Syrian Conflict Isn't Just A Civil War, But 'A War On Childhood'

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Kifah, 13, poses with his sister in Damascus. Kifah is one of six Syrian children profiled in a new BBC documentary.

Four years of brutal sectarian war in Syria has devastated the lives of nearly 10 million people.

But one group among them stands out: the children of Syria.

In a new documentary, Children of Syria, BBC chief international correspondent Lyse Doucet tells the stories of six young Syrians, age 8 to 14, and the extreme challenges they face, regardless of what side of the war their families are on.

Doucet, who has reported from the front lines of the conflict, shares some of those stories with NPR's Scott Simon.

Interview Highlights

On the children's awareness that they are missing out on childhood

I think that's the one glimmer of hope in the stories that we heard from these six children over a period of six months — that they really understood profoundly that this is not the way childhood should be. And at some moments ... some of them would stand up with indignation and say, "Every child has a right to be educated. All children should go to school. I want to play with my friends. I want my mother, my father, to be safe."

There was one girl who we met because she was escaping a punishing siege of the old city of Homs, in central Syria, who told us — she said, "I haven't been learning to read and write. But I have learned the names of bullets and bombs." And when she said that to us in a shelter, I looked at her and you could feel the shame when she said it. So it is a terrible indictment about how a war is not just, as we say in Syria, a civil war, a sectarian war; but the decision to do this documentary was the very sad realization that it is also, and essentially, it is a war on childhood.

On 14-year-old Jalal, a dancer who has family members who have fought for the Assad government

Jalal lives in Tadamon, which is a neighborhood on the southern edge of Damascus, but it's part of Damascus. And half of his neighborhood is a war zone or in complete ruin, and the other half ... it looks like any Syrian neighborhood which is still intact, [where] the markets are full, people are walking in the street. ...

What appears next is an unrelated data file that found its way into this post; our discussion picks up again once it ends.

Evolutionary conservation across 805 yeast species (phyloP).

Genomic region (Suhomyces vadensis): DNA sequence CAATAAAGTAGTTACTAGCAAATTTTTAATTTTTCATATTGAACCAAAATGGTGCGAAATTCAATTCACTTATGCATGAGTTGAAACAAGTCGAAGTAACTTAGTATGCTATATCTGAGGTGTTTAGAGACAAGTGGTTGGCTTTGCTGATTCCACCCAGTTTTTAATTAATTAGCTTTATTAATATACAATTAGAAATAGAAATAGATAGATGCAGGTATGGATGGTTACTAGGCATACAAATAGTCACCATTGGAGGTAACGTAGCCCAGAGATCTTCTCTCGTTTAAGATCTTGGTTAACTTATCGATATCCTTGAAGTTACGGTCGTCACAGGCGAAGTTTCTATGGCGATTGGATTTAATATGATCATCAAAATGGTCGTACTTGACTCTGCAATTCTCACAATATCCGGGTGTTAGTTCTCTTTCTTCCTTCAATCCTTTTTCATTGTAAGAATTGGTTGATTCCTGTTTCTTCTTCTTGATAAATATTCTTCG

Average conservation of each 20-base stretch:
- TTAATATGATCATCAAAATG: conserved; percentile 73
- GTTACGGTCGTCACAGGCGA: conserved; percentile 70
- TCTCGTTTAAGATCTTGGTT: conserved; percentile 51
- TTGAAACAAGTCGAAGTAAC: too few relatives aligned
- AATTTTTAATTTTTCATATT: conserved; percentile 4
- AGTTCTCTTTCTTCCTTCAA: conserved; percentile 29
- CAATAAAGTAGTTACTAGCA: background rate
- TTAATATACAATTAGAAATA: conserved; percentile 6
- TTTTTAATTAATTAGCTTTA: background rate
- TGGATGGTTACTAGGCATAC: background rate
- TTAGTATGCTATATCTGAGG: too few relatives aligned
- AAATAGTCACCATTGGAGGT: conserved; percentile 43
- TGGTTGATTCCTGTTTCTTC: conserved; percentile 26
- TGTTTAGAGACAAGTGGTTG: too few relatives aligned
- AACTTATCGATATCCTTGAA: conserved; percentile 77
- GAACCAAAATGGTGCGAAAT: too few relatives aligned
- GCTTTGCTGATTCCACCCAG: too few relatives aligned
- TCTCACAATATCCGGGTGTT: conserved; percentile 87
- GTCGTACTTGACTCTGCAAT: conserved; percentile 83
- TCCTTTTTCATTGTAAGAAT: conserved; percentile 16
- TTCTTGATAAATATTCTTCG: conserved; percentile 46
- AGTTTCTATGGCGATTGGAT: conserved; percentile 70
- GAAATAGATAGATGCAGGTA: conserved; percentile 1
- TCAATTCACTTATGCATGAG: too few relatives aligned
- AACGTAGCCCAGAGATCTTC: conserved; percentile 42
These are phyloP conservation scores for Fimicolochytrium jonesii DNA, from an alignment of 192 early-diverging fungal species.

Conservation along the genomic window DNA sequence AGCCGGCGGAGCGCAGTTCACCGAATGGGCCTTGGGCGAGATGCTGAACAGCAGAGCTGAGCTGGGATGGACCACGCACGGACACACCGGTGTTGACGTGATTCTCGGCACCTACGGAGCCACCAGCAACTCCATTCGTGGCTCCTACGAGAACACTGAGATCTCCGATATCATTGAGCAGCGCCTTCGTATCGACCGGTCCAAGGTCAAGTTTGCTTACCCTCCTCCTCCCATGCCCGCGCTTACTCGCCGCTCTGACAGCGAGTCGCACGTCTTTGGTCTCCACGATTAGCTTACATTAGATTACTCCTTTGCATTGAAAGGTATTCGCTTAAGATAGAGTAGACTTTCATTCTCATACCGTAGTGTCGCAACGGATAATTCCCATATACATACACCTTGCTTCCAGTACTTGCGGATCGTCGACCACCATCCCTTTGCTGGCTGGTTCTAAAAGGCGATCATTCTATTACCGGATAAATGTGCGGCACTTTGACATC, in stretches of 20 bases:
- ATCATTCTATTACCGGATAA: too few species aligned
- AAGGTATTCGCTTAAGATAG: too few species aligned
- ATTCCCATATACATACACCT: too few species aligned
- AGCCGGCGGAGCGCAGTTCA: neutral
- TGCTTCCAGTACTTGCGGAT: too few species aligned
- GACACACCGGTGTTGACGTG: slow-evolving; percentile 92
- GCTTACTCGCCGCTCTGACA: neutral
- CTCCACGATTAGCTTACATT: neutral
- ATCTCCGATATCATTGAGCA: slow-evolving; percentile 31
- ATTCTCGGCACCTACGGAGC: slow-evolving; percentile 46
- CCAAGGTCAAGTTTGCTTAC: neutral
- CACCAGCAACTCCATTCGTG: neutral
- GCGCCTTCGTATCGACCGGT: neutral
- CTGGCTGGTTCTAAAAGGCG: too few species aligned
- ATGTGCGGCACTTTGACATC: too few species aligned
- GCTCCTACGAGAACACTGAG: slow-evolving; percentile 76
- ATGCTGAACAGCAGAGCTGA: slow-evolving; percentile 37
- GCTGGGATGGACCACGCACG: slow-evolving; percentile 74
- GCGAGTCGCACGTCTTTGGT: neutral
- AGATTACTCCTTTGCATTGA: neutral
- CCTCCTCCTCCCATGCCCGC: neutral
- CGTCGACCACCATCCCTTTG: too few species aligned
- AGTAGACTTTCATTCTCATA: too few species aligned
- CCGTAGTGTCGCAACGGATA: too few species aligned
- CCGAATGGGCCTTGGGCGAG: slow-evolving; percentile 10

He talks about the fear when the fighting started in his neighborhoods, when rebel fighters took up arms. He talks about how the rebels destroyed his life. He talked about how some of his friends are now on the side of the rebels, their fathers are fighting with the rebels. And he's, you know, he's very bitter. So, yes, he has a safer world: He's still going to dance class; he plays football in the streets.

On 13-year-old Kifah and 8-year-old Baraa

Kifah, who was in the besieged area of Yarmouk, he's had to flee the area. His father is trapped there. He breaks down crying when we ask him how he was and he admits he didn't have bread for more than a year. Similar[ly], Baraa ... she lost her mother. Her mother was decapitated; her house was looted, partially destroyed.

You know, some children have lost everything, but you can't measure suffering. They all feel the suffering in the same way. They feel profoundly that they have lost and they know who to blame for their loss. And all together, these six children, from different sides of the conflict — some refugees, some displaced, some living at homes still with their parents — they sketch out really a human political-social map of Syria now. And more than that, they give us a glimpse into the future, because of course the children are the future. One day they will be the adults. So Jalal and Ezadine and Baraa — they will be making the decisions about the Syria of tomorrow. So the fact that their lives are destroyed, their minds are scarred by what they have seen is troubling. It's troubling for all of us.

On why she wanted to make a documentary about children

There's been a shift in my approach to how I cover stories like this — stories of conflict. I just spent the last two weeks in Gaza as well, and seeing how many children were on the front lines there. The same as in Syria, you realize that children are no longer the little ones under their parents' feet or clutching their parents' hands. This was a deliberate decision which came, in my case, after going in and out of Syria covering the war and after coming to [the] realization that some of the most compelling stories, some of the greatest acts of courage, were being shown by the children. So when I go out now and cover stories, I do stop when a child has something to say because ... children are having to go through all the pain and agony of parents and they go through it in their own way. But what they are experiencing is something that is of value to all of us. And most of all, it's the children themselves — they want to be heard. And they deserve to be heard.

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